Someone else somewhere else said that Nolan is very interested in time. As I thought about this sequence from Dunkirk, and reflected on the other Nolan movies I’ve seen, I realized that this is only half true. Nolan is certainly interested in treating time in unusual ways in his stories, but I’m not sure that’s the focus of the stories themselves so much as it is a tool he is particularly adept at using. For Nolan, non-linear storytelling is a way of drawing attention to moral dilemmas rather than mere questions of survival.

After Dunkirk, two more examples come to mind. The first is Batman Begins. I recently got a pretty solid deal on twenty DVD’s, and this was on my list. It had been several years since I had watched it, and I never really appreciated it as much as the other two movies in the series, or the rest of Nolan’s work. This time I realized why.

The superhero genre is a staple of American pop culture, but for most of its history, especially in the 90’s, it has been targeted at children. These are people with silly names in unlikely costumes who fight improbable villains in defense of mythical cities. We don’t watch them for their realism, but for the very operatic strangeness that makes them so attractive to children. Given this, we expect the story to draw dramatic tension from the larger-than-life character of the villain and his insane schemes, or from the incredible powers of the superhero and the impossible odds he must overcome. If there is some deeper lesson to be learned, we expect it to be tied pretty closely to our hero’s gimmicks—Captain America tells us something about patriotism, Hulk about anger, the X-Men about being different, and Batman about nobless oblige or the social benefits of a healthy population of winged rodents.

Batman Begins is not interested in more gimmicky or straightforward lessons, and even less interested in being zany and larger-than-life. The man under the cowl is not George Clooney. And that’s why the first half of the movie does something very Christopher Nolan: it messes with the timelines.

Now, this is not Dunkirk. There very clearly a primary timeline, and the secondary timeline is easily labeled as a series of flashbacks, most of them more or less explicitly memories that Bruce is meditating on for pretty straightforward reasons. He has been living as a criminal, trying to understand their mindset, and he has been taken in by a shadowy organization that promises to teach him how to make criminals pay for what they do to society. Naturally, he thinks about the points in his life where he learned fear, where he saw what crime did, where he thirsted for vengeance, and where he learned that vengeance may not be enough.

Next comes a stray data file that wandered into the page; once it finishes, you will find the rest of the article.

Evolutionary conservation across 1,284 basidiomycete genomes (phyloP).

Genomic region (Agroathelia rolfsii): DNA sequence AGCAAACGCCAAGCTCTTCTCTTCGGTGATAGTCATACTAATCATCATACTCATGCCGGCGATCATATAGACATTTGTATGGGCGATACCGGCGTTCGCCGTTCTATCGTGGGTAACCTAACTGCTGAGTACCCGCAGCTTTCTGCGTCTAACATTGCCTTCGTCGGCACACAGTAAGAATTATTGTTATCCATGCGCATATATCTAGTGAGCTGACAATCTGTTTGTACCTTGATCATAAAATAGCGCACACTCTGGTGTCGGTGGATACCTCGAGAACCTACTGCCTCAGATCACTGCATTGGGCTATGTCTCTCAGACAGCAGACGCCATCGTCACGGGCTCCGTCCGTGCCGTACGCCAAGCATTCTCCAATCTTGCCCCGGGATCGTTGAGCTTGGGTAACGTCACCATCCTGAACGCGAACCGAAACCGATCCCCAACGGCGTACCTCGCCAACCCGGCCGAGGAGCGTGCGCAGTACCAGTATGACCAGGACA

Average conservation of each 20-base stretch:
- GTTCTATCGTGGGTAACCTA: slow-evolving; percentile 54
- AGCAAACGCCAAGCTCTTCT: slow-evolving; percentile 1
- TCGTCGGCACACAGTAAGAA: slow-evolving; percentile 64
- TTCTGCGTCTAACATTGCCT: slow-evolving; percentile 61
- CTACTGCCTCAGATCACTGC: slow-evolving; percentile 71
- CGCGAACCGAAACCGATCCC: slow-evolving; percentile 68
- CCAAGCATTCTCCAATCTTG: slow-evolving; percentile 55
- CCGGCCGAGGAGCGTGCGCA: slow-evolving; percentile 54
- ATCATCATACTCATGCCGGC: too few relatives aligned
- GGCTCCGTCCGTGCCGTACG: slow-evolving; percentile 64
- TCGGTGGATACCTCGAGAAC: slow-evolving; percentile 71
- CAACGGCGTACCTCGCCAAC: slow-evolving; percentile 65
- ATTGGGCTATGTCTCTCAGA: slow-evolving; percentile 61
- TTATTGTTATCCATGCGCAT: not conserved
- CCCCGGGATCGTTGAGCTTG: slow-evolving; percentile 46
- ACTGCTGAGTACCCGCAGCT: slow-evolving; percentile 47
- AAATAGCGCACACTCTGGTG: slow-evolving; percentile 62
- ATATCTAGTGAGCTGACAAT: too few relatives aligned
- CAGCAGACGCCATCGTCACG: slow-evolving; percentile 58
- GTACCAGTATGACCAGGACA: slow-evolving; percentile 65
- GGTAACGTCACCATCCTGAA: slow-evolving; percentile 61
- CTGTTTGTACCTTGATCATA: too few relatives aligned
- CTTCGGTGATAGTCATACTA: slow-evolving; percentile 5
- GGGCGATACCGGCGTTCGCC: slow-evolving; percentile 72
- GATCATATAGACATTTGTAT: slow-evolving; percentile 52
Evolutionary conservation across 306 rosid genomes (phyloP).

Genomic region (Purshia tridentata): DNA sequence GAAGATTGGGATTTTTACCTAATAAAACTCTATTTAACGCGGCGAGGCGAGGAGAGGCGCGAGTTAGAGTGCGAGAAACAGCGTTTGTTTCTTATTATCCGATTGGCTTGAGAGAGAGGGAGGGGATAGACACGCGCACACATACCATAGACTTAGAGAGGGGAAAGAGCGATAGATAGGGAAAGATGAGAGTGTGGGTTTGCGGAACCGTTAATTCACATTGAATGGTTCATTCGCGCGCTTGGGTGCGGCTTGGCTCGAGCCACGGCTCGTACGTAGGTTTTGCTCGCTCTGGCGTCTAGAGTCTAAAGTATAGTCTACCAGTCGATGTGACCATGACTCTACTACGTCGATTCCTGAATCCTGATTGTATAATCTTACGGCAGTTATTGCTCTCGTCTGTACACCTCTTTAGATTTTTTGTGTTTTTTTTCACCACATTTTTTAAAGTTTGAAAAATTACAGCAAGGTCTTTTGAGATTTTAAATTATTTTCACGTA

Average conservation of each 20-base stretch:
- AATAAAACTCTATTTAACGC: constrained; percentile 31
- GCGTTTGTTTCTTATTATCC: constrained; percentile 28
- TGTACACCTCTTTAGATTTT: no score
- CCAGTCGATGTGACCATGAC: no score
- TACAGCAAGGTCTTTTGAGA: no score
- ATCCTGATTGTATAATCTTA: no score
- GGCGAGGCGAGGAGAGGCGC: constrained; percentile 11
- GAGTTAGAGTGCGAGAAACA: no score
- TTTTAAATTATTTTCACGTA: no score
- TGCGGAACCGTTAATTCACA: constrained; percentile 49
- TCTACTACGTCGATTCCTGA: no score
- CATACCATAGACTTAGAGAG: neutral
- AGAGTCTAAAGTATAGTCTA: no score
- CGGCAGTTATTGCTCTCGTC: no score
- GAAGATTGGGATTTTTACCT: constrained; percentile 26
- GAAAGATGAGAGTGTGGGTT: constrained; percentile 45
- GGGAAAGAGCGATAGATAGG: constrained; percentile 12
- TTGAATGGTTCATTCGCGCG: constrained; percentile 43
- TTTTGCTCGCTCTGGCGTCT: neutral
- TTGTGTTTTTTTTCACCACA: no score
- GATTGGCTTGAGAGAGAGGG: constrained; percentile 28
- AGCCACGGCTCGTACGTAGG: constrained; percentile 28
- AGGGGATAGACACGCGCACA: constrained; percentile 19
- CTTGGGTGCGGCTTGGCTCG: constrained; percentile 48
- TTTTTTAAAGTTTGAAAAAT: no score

But that’s interesting. In the past, I was always annoyed because it seemed to take forever for the story to go anywhere. But that’s because I expected a very different story than Nolan wanted to tell. He wasn’t worried about the existential threat against Batman or against Gotham. Survival was not the point. He was interested in justice. Why do people commit crimes? How do they get away with it? Who deserves justice? What does justice look like? Who is entitled to mete out justice? What methods should they use? The series of flashbacks combined with Bruce’s training by the League of Shadows does not draw attention to any particular villainous threat, but does ask us to look at these themes. By combining past events who outcome is already known with a present which does not noticeably advance for quite some time, Nolan shifts the dramatic tension to the ethical dilemmas Bruce faces, rather than threats to his city.

The third place I see Nolan using complex timelines to draw our attention away from mere survival and towards moral dilemmas is in Memento. This may seem a far more obvious example to those familiar with the movie. For those who are not, this is how the movie works: there are two timelines, one in black and white, and one in color. We switch back and forth between them. One is working backwards from end of the story being told, and one forward from its beginning. The two timelines will meet in the middle, and our climax will be the transition from one to the other.